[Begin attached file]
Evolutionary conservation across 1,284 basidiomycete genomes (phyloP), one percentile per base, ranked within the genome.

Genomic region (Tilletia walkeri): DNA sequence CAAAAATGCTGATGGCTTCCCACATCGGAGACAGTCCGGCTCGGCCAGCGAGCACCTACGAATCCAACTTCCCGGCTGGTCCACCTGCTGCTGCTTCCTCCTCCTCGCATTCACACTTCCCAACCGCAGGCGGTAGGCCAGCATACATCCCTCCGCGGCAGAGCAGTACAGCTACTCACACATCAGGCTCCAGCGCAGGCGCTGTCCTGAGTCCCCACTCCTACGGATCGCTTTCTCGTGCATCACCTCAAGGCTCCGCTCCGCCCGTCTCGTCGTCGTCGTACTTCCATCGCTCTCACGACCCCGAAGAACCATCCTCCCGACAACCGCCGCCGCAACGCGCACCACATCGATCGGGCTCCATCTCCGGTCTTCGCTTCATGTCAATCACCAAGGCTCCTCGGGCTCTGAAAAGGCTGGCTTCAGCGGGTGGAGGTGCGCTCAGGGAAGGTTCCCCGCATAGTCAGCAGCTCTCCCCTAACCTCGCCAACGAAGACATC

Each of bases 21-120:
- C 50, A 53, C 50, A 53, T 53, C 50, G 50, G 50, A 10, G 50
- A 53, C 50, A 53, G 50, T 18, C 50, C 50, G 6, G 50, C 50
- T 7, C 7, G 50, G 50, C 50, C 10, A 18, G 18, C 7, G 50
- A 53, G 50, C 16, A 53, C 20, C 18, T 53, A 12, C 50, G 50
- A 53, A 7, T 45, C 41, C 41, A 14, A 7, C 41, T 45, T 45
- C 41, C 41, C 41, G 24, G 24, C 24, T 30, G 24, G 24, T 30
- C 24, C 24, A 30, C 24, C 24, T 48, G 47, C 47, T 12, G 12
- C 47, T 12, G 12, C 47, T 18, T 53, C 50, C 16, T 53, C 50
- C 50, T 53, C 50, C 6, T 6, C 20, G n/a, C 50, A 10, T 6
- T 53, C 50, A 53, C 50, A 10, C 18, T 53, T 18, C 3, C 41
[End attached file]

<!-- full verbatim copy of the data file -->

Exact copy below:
Evolutionary conservation across 1,284 basidiomycete genomes (phyloP), one percentile per base, ranked within the genome.

Genomic region (Tilletia walkeri): DNA sequence CAAAAATGCTGATGGCTTCCCACATCGGAGACAGTCCGGCTCGGCCAGCGAGCACCTACGAATCCAACTTCCCGGCTGGTCCACCTGCTGCTGCTTCCTCCTCCTCGCATTCACACTTCCCAACCGCAGGCGGTAGGCCAGCATACATCCCTCCGCGGCAGAGCAGTACAGCTACTCACACATCAGGCTCCAGCGCAGGCGCTGTCCTGAGTCCCCACTCCTACGGATCGCTTTCTCGTGCATCACCTCAAGGCTCCGCTCCGCCCGTCTCGTCGTCGTCGTACTTCCATCGCTCTCACGACCCCGAAGAACCATCCTCCCGACAACCGCCGCCGCAACGCGCACCACATCGATCGGGCTCCATCTCCGGTCTTCGCTTCATGTCAATCACCAAGGCTCCTCGGGCTCTGAAAAGGCTGGCTTCAGCGGGTGGAGGTGCGCTCAGGGAAGGTTCCCCGCATAGTCAGCAGCTCTCCCCTAACCTCGCCAACGAAGACATC

Each of bases 21-120:
- C 50, A 53, C 50, A 53, T 53, C 50, G 50, G 50, A 10, G 50
- A 53, C 50, A 53, G 50, T 18, C 50, C 50, G 6, G 50, C 50
- T 7, C 7, G 50, G 50, C 50, C 10, A 18, G 18, C 7, G 50
- A 53, G 50, C 16, A 53, C 20, C 18, T 53, A 12, C 50, G 50
- A 53, A 7, T 45, C 41, C 41, A 14, A 7, C 41, T 45, T 45
- C 41, C 41, C 41, G 24, G 24, C 24, T 30, G 24, G 24, T 30
- C 24, C 24, A 30, C 24, C 24, T 48, G 47, C 47, T 12, G 12
- C 47, T 12, G 12, C 47, T 18, T 53, C 50, C 16, T 53, C 50
- C 50, T 53, C 50, C 6, T 6, C 20, G n/a, C 50, A 10, T 6
- T 53, C 50, A 53, C 50, A 10, C 18, T 53, T 18, C 3, C 41